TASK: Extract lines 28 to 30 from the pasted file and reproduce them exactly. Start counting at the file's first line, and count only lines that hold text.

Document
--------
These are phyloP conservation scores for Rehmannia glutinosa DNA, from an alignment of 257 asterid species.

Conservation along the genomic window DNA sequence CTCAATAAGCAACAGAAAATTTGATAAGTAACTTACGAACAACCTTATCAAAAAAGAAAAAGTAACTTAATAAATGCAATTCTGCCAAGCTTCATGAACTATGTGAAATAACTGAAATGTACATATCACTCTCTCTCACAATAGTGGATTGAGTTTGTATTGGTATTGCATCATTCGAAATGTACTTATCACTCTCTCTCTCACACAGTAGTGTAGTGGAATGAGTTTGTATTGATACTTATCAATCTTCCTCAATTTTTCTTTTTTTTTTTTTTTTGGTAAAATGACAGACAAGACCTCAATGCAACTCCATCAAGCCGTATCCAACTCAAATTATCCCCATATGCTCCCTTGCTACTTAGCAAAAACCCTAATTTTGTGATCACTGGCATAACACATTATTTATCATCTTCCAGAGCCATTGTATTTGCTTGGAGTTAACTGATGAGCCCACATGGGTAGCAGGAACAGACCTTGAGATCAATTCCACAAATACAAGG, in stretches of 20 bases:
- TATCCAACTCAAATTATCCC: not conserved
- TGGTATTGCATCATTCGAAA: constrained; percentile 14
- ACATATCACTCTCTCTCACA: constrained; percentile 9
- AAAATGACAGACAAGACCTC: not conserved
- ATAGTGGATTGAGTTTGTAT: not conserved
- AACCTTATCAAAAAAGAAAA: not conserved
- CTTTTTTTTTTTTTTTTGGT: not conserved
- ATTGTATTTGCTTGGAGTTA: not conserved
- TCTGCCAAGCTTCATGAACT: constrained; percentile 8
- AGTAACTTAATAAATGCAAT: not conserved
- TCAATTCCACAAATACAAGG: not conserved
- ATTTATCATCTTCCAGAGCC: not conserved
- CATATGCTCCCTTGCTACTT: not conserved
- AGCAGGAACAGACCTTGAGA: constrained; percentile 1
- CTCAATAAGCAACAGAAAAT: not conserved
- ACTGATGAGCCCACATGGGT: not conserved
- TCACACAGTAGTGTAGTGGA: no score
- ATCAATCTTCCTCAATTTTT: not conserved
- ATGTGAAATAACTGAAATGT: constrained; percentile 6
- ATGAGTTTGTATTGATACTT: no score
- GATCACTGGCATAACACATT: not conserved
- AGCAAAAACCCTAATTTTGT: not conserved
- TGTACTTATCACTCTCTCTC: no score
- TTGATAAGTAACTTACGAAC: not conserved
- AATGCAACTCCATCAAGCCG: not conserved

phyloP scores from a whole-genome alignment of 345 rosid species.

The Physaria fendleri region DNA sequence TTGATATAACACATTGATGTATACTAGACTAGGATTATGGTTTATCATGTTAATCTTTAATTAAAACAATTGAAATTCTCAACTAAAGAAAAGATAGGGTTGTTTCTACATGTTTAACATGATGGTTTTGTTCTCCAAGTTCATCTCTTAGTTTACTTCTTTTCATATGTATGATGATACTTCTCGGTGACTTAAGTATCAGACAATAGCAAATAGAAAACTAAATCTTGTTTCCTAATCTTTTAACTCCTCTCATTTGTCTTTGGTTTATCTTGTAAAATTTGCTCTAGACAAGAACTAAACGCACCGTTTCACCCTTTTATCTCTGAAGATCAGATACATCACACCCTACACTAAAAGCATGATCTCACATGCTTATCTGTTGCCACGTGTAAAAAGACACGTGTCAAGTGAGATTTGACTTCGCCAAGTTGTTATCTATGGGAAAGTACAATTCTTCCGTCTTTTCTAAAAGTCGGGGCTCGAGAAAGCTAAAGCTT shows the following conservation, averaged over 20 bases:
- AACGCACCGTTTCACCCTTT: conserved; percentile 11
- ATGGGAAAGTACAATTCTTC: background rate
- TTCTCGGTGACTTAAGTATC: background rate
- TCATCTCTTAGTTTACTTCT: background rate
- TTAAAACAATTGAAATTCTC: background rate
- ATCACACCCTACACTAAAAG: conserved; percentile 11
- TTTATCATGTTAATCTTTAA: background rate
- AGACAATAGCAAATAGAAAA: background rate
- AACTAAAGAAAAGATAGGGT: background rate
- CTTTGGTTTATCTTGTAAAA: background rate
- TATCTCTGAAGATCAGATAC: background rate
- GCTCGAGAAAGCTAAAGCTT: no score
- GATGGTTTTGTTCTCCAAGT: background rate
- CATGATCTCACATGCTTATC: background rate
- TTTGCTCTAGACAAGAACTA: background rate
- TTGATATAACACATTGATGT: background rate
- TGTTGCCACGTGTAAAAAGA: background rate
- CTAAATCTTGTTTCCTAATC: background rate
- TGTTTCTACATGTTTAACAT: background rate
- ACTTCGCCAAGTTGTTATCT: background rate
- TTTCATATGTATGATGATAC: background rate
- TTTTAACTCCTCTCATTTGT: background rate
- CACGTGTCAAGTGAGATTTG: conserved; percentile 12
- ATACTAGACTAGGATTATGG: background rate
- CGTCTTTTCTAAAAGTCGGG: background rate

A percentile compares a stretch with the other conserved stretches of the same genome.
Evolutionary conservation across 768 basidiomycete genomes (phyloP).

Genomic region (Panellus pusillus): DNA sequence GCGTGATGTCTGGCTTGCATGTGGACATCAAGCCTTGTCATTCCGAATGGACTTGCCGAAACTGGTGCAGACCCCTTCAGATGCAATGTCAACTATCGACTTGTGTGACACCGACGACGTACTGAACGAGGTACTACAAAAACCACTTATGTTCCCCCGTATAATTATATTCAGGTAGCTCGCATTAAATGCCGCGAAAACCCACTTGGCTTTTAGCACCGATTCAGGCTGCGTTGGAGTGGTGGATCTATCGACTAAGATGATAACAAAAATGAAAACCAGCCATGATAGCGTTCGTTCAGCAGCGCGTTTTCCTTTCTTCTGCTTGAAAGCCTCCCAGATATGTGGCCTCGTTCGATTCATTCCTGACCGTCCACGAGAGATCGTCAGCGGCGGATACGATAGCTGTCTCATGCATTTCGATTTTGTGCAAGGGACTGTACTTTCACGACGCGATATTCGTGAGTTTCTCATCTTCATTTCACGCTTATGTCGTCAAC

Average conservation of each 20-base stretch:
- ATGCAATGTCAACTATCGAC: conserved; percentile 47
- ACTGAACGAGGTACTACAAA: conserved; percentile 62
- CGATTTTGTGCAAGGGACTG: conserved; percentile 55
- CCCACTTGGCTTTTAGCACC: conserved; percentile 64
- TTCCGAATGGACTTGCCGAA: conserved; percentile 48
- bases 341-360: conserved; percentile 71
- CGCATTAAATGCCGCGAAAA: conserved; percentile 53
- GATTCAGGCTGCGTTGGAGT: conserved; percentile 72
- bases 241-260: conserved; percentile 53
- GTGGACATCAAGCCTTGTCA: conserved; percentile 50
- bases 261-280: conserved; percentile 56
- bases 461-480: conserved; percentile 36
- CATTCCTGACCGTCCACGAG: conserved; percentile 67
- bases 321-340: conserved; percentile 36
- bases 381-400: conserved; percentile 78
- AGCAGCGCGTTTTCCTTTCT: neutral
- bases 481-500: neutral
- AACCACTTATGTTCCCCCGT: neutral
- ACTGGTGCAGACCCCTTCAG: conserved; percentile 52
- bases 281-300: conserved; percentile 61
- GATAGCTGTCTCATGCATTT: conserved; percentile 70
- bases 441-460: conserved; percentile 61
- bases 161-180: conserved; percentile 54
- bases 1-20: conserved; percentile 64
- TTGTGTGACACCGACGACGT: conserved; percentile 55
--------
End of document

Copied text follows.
phyloP scores from a whole-genome alignment of 345 rosid species.

The Physaria fendleri region DNA sequence TTGATATAACACATTGATGTATACTAGACTAGGATTATGGTTTATCATGTTAATCTTTAATTAAAACAATTGAAATTCTCAACTAAAGAAAAGATAGGGTTGTTTCTACATGTTTAACATGATGGTTTTGTTCTCCAAGTTCATCTCTTAGTTTACTTCTTTTCATATGTATGATGATACTTCTCGGTGACTTAAGTATCAGACAATAGCAAATAGAAAACTAAATCTTGTTTCCTAATCTTTTAACTCCTCTCATTTGTCTTTGGTTTATCTTGTAAAATTTGCTCTAGACAAGAACTAAACGCACCGTTTCACCCTTTTATCTCTGAAGATCAGATACATCACACCCTACACTAAAAGCATGATCTCACATGCTTATCTGTTGCCACGTGTAAAAAGACACGTGTCAAGTGAGATTTGACTTCGCCAAGTTGTTATCTATGGGAAAGTACAATTCTTCCGTCTTTTCTAAAAGTCGGGGCTCGAGAAAGCTAAAGCTT shows the following conservation, averaged over 20 bases:
- AACGCACCGTTTCACCCTTT: conserved; percentile 11